Every May, I’m roped into working at the Greek Fest in my hometown. And despite the long days, scorching temperatures, and demanding customers, I always look forward to it. There’s only one reason why: fried loukoumades (Greek doughnuts), eaten piping hot, straight from the deep fryer.
That’s because freshly fried foods are simply incredible — they’re special enough to justify the hassle and time it takes to fill a vat of bubbling oil and carefully monitor sizzling dough for batch after batch. I mean, just look at these Classic French Crullers, or Claire Saffitz’s recipe for Frosted Sour Cream Cake Doughnuts. Who wouldn’t want that? But no matter how worthwhile the results, there’s no avoiding the leftovers: used frying oil, waiting to be dealt with.
But don’t let that stop you from frying at home! Here’s what to do with your leftover frying oil.
First: Can you reuse frying oil?
This is one of the most common frying questions new bakers ask. The good news is that the answer is yes! Frying oil has a longer lifespan than people realize — it can be used several times before you need to dispose of it. Reusing oil is the best way to reduce the waste (and cost) of frying.
How to reuse frying oil
To reuse frying oil, you simply need to strain it and store in a lidded container in a cool, dark place. Once you’re done frying, let the oil cool completely in the frying vessel. Once it’s cooled, strain it — ideally using a cheesecloth set in a fine mesh strainer, but just using a strainer by itself will work — into a clean vessel, like a glass jar or the original container it came in. It’s helpful to use a funnel here.
(Note: J. Kenji Lopez-Alt recommends this innovative gelatin clarification technique to clean used frying oil and extend its shelf life. I haven’t tried it yet, but I will next time I fry!)
Next, label the container. It’s helpful to include the date, what the frying oil was used for (ex. “doughnut frying oil”), and the number of times it has been used. Then store in a cool, dark place until ready to reuse.
Just remember that frying oil takes on the flavor of whatever it originally fried. Keep this in mind for future frying projects: If you used oil to fry fish, it probably won’t be good for frying crullers next (but you can go in reverse — cruller oil would be just fine for frying something savory).
How many times can you reuse frying oil?
Frying oil can be reused anywhere from two times to up to eight times — it all depends on the type of oil, what you’re frying in it, how well you’ve strained it, and more. There’s no hard and fast rule for when oil is no longer suitable for frying; instead, pay attention to your oil and detect any changes. If it’s become dark or dirty; if it’s smoking before it reaches frying temperature or foaming at the top; or if it’s taken on a different smell (besides whatever foods you’ve fried in it) that is rancid or musty, then it’s probably time to dispose of it.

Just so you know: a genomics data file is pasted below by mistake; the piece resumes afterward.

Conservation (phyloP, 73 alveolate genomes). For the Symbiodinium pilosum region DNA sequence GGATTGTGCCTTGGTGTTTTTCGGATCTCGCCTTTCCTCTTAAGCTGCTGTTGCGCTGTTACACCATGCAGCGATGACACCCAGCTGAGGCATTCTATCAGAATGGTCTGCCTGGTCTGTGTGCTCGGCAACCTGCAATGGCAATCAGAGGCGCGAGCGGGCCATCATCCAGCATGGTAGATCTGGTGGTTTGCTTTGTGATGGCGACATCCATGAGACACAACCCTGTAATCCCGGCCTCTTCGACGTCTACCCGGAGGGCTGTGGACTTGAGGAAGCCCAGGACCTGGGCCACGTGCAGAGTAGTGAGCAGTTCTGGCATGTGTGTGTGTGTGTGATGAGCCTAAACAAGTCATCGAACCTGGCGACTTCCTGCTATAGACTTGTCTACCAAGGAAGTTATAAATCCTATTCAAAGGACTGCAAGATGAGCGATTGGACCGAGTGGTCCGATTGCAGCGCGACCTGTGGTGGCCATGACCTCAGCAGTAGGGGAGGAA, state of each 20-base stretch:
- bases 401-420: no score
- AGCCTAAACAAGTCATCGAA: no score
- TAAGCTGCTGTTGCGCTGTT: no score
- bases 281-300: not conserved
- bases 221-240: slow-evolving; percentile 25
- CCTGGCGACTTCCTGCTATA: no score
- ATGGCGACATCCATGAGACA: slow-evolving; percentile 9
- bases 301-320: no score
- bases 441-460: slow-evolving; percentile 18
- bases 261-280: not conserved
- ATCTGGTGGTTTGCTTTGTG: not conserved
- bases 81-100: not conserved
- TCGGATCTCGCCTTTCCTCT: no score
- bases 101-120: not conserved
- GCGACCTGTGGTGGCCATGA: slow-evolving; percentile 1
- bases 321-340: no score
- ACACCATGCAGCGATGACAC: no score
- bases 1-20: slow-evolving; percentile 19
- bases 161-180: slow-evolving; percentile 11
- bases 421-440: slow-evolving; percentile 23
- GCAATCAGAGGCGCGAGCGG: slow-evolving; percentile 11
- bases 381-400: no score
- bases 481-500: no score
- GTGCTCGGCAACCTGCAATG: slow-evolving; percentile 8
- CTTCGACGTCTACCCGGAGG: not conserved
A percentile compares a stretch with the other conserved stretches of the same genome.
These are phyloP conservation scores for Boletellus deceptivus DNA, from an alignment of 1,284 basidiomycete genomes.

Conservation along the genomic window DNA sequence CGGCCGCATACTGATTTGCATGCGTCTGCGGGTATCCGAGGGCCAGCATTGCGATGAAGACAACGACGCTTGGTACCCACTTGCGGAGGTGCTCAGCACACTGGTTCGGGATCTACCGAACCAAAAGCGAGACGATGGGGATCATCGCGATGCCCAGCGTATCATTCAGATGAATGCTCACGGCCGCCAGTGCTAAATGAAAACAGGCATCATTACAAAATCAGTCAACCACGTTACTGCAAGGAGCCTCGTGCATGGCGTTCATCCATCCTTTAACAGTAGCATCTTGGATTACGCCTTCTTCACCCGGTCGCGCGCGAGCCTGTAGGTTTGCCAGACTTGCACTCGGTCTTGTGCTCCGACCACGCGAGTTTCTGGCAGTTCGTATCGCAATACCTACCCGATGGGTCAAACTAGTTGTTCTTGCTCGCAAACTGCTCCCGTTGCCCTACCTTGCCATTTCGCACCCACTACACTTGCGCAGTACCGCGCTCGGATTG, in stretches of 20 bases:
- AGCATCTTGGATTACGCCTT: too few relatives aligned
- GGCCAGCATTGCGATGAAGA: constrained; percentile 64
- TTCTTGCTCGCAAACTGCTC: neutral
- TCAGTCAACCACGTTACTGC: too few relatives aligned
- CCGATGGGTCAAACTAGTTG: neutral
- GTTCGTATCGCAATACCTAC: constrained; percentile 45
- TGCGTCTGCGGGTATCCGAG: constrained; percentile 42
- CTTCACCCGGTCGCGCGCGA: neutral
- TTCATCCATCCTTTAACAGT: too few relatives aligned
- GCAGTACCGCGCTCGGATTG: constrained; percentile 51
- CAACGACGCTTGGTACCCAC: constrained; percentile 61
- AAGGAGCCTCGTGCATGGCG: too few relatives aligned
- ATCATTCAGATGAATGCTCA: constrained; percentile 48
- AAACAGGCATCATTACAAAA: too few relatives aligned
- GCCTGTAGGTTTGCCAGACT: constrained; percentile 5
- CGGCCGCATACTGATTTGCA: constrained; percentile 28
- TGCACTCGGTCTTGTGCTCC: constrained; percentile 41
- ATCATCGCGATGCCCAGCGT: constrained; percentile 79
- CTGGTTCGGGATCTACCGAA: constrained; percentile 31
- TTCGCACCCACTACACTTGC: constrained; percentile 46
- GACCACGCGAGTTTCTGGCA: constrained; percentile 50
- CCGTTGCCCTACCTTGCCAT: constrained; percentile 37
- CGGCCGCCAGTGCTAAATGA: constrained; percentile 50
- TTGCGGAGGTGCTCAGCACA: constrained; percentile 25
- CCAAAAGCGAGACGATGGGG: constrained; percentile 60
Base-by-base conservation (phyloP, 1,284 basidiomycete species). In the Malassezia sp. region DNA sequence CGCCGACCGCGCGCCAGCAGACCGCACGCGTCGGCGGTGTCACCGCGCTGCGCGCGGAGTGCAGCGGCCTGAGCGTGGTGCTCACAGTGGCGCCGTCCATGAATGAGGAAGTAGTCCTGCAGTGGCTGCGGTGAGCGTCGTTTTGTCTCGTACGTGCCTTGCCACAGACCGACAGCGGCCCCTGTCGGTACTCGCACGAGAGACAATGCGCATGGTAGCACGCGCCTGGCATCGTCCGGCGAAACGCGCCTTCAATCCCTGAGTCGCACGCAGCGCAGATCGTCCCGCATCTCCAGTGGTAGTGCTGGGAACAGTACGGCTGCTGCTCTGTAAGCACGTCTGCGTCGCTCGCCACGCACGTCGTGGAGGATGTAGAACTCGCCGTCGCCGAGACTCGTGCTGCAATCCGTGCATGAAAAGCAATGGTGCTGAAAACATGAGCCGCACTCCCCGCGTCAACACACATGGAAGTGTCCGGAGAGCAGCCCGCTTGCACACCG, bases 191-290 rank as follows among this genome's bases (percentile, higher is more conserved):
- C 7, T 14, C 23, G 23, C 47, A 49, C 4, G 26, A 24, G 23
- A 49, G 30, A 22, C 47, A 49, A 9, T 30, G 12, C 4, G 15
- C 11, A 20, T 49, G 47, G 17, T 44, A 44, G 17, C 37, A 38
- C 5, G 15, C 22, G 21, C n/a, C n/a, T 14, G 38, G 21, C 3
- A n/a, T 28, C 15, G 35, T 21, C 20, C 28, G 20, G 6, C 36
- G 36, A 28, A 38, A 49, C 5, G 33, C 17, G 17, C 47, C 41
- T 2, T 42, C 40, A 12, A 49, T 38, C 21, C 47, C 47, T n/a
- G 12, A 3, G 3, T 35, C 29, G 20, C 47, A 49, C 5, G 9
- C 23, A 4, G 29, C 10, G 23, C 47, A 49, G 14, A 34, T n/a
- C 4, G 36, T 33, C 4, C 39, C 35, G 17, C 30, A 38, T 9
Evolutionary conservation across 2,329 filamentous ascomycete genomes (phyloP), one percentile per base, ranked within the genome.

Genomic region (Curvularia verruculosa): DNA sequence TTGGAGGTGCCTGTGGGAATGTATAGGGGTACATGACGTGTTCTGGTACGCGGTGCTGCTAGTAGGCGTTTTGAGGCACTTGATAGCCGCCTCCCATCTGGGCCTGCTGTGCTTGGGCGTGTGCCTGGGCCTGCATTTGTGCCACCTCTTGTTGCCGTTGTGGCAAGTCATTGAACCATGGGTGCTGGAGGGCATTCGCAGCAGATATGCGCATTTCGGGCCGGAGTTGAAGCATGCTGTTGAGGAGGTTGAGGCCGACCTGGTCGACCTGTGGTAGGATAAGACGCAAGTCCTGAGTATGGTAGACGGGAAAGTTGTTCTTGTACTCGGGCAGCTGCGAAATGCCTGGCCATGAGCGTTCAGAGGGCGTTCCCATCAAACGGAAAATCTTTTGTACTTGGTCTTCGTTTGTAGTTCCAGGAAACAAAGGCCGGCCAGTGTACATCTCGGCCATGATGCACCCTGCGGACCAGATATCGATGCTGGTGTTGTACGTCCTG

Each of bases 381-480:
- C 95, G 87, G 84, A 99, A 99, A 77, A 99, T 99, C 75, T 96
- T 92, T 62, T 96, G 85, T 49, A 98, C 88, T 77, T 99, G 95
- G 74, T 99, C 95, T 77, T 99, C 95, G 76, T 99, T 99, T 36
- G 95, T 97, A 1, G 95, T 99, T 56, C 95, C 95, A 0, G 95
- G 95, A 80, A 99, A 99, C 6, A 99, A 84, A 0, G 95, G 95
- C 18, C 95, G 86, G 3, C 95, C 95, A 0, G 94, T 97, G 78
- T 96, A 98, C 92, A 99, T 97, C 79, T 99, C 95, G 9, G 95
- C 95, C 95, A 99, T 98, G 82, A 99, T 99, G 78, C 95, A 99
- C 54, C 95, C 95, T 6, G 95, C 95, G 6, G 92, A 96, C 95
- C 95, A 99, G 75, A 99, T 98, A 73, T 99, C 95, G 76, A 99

How to dispose of frying oil
Eventually, frying oil hits a point at which it can no longer be used. When this happens, it’s time to dispose of it, which can be difficult.
First things first: Do not pour it down your sink drain. The oil can congeal and clump, clogging your pipes and leading to a plumbing disaster.
Here are your options:
Solidify it, then trash it: There’s a product called FryAway that will solidify your oil into a block that can be tossed straight into the trash can. Magic! Simply sprinkle it over the cooled used oil, let it solidify, then throw away. (Heads up: At King Arthur, we only recommend the products that we, as bakers, truly love. When you buy through external links on our site, we may earn an affiliate commission.)
Transfer it to a closed container, then toss it: Alternately, you can pour your oil into a sealable disposable container (like the bottle it originally came in), close tightly, and throw it away.
Recycle it: Depending on where you live, you may be able to recycle your used oil. Use this handy navigator from Earth 911 to search for recycling drop-offs near you, or check with local services.
Feeling confident enough to start frying? We’ve got all the recipes you need, including Yeast-Raised Doughnuts, Old-Fashioned Cake Doughnuts, Milk Bread Doughnuts, and Classic French Crullers. And for tips for success, see our previous post: How to fry without fear.
Cover photo by Rick Holbrook; food styling by Kaitlin Wayne.